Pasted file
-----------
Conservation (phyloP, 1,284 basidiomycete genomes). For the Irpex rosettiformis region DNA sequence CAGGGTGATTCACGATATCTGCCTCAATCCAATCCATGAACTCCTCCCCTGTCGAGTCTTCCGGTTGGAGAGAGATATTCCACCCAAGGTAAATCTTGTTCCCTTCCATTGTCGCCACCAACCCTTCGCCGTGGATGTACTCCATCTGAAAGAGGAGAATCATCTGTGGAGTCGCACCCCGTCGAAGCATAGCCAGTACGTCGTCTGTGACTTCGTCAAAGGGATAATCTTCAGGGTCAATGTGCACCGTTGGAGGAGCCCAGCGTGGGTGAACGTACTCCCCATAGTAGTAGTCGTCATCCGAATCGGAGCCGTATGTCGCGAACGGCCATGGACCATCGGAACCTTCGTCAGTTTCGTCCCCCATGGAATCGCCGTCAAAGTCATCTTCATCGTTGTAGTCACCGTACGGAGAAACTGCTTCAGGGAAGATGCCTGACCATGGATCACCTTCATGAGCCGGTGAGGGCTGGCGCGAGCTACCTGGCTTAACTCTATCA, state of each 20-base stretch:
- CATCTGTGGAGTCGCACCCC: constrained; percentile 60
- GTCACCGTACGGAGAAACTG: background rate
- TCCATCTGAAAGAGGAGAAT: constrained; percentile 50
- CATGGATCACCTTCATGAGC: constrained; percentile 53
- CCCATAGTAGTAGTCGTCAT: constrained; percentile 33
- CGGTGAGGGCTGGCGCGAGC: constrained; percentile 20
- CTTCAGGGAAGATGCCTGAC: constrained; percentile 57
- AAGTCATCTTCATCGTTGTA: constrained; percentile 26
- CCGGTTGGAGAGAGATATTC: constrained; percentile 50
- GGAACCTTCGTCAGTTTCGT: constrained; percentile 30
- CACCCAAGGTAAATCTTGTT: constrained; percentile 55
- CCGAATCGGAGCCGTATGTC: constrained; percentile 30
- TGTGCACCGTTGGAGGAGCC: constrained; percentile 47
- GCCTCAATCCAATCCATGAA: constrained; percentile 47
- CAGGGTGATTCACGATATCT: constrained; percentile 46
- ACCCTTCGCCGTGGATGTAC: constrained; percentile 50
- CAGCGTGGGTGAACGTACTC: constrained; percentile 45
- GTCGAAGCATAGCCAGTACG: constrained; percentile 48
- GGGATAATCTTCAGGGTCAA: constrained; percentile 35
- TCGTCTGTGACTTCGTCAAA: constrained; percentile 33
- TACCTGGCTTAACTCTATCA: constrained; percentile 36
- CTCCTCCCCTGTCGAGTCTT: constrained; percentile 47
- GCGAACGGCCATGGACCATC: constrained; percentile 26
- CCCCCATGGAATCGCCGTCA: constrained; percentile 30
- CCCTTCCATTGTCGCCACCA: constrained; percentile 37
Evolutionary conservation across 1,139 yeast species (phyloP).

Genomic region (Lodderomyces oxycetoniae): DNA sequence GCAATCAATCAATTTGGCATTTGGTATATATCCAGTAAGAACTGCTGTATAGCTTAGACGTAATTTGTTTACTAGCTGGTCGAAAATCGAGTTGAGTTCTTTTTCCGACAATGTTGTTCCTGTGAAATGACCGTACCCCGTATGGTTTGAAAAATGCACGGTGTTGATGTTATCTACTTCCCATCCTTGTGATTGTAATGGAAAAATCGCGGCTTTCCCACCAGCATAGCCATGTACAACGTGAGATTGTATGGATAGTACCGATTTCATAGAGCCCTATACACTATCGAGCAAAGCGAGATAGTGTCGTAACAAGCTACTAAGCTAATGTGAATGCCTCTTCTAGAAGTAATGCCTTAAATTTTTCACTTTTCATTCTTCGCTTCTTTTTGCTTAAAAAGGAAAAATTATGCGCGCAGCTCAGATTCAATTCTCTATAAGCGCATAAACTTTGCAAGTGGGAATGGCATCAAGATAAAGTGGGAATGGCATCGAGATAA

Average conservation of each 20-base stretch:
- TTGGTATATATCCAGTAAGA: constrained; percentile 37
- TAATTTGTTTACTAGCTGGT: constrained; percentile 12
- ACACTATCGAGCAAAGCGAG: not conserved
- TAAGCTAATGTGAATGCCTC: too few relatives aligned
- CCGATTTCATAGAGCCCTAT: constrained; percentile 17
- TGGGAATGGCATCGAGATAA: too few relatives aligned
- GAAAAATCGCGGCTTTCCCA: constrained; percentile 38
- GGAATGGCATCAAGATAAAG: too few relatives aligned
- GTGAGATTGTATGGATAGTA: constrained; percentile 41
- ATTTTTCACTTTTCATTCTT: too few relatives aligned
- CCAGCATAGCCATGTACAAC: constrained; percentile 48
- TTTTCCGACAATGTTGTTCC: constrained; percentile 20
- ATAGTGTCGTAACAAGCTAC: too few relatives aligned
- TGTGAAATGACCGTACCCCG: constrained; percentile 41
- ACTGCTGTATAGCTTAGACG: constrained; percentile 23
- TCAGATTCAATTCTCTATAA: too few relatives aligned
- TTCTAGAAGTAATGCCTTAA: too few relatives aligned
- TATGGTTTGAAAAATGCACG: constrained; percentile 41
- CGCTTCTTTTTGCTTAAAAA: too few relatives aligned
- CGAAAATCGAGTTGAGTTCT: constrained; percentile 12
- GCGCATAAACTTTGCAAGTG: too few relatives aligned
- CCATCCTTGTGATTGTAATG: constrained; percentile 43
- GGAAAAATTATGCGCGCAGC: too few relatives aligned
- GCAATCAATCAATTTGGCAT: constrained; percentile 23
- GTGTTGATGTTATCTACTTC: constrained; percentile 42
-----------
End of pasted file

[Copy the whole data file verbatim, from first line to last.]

Conservation (phyloP, 1,284 basidiomycete genomes). For the Irpex rosettiformis region DNA sequence CAGGGTGATTCACGATATCTGCCTCAATCCAATCCATGAACTCCTCCCCTGTCGAGTCTTCCGGTTGGAGAGAGATATTCCACCCAAGGTAAATCTTGTTCCCTTCCATTGTCGCCACCAACCCTTCGCCGTGGATGTACTCCATCTGAAAGAGGAGAATCATCTGTGGAGTCGCACCCCGTCGAAGCATAGCCAGTACGTCGTCTGTGACTTCGTCAAAGGGATAATCTTCAGGGTCAATGTGCACCGTTGGAGGAGCCCAGCGTGGGTGAACGTACTCCCCATAGTAGTAGTCGTCATCCGAATCGGAGCCGTATGTCGCGAACGGCCATGGACCATCGGAACCTTCGTCAGTTTCGTCCCCCATGGAATCGCCGTCAAAGTCATCTTCATCGTTGTAGTCACCGTACGGAGAAACTGCTTCAGGGAAGATGCCTGACCATGGATCACCTTCATGAGCCGGTGAGGGCTGGCGCGAGCTACCTGGCTTAACTCTATCA, state of each 20-base stretch:
- CATCTGTGGAGTCGCACCCC: constrained; percentile 60
- GTCACCGTACGGAGAAACTG: background rate
- TCCATCTGAAAGAGGAGAAT: constrained; percentile 50
- CATGGATCACCTTCATGAGC: constrained; percentile 53
- CCCATAGTAGTAGTCGTCAT: constrained; percentile 33
- CGGTGAGGGCTGGCGCGAGC: constrained; percentile 20
- CTTCAGGGAAGATGCCTGAC: constrained; percentile 57
- AAGTCATCTTCATCGTTGTA: constrained; percentile 26
- CCGGTTGGAGAGAGATATTC: constrained; percentile 50
- GGAACCTTCGTCAGTTTCGT: constrained; percentile 30
- CACCCAAGGTAAATCTTGTT: constrained; percentile 55
- CCGAATCGGAGCCGTATGTC: constrained; percentile 30
- TGTGCACCGTTGGAGGAGCC: constrained; percentile 47
- GCCTCAATCCAATCCATGAA: constrained; percentile 47
- CAGGGTGATTCACGATATCT: constrained; percentile 46
- ACCCTTCGCCGTGGATGTAC: constrained; percentile 50
- CAGCGTGGGTGAACGTACTC: constrained; percentile 45
- GTCGAAGCATAGCCAGTACG: constrained; percentile 48
- GGGATAATCTTCAGGGTCAA: constrained; percentile 35
- TCGTCTGTGACTTCGTCAAA: constrained; percentile 33
- TACCTGGCTTAACTCTATCA: constrained; percentile 36
- CTCCTCCCCTGTCGAGTCTT: constrained; percentile 47
- GCGAACGGCCATGGACCATC: constrained; percentile 26
- CCCCCATGGAATCGCCGTCA: constrained; percentile 30
- CCCTTCCATTGTCGCCACCA: constrained; percentile 37
Evolutionary conservation across 1,139 yeast species (phyloP).

Genomic region (Lodderomyces oxycetoniae): DNA sequence GCAATCAATCAATTTGGCATTTGGTATATATCCAGTAAGAACTGCTGTATAGCTTAGACGTAATTTGTTTACTAGCTGGTCGAAAATCGAGTTGAGTTCTTTTTCCGACAATGTTGTTCCTGTGAAATGACCGTACCCCGTATGGTTTGAAAAATGCACGGTGTTGATGTTATCTACTTCCCATCCTTGTGATTGTAATGGAAAAATCGCGGCTTTCCCACCAGCATAGCCATGTACAACGTGAGATTGTATGGATAGTACCGATTTCATAGAGCCCTATACACTATCGAGCAAAGCGAGATAGTGTCGTAACAAGCTACTAAGCTAATGTGAATGCCTCTTCTAGAAGTAATGCCTTAAATTTTTCACTTTTCATTCTTCGCTTCTTTTTGCTTAAAAAGGAAAAATTATGCGCGCAGCTCAGATTCAATTCTCTATAAGCGCATAAACTTTGCAAGTGGGAATGGCATCAAGATAAAGTGGGAATGGCATCGAGATAA

Average conservation of each 20-base stretch:
- TTGGTATATATCCAGTAAGA: constrained; percentile 37
- TAATTTGTTTACTAGCTGGT: constrained; percentile 12
- ACACTATCGAGCAAAGCGAG: not conserved
- TAAGCTAATGTGAATGCCTC: too few relatives aligned
- CCGATTTCATAGAGCCCTAT: constrained; percentile 17
- TGGGAATGGCATCGAGATAA: too few relatives aligned
- GAAAAATCGCGGCTTTCCCA: constrained; percentile 38
- GGAATGGCATCAAGATAAAG: too few relatives aligned
- GTGAGATTGTATGGATAGTA: constrained; percentile 41
- ATTTTTCACTTTTCATTCTT: too few relatives aligned
- CCAGCATAGCCATGTACAAC: constrained; percentile 48
- TTTTCCGACAATGTTGTTCC: constrained; percentile 20
- ATAGTGTCGTAACAAGCTAC: too few relatives aligned
- TGTGAAATGACCGTACCCCG: constrained; percentile 41
- ACTGCTGTATAGCTTAGACG: constrained; percentile 23
- TCAGATTCAATTCTCTATAA: too few relatives aligned
- TTCTAGAAGTAATGCCTTAA: too few relatives aligned
- TATGGTTTGAAAAATGCACG: constrained; percentile 41
- CGCTTCTTTTTGCTTAAAAA: too few relatives aligned
- CGAAAATCGAGTTGAGTTCT: constrained; percentile 12
- GCGCATAAACTTTGCAAGTG: too few relatives aligned
- CCATCCTTGTGATTGTAATG: constrained; percentile 43
- GGAAAAATTATGCGCGCAGC: too few relatives aligned
- GCAATCAATCAATTTGGCAT: constrained; percentile 23
- GTGTTGATGTTATCTACTTC: constrained; percentile 42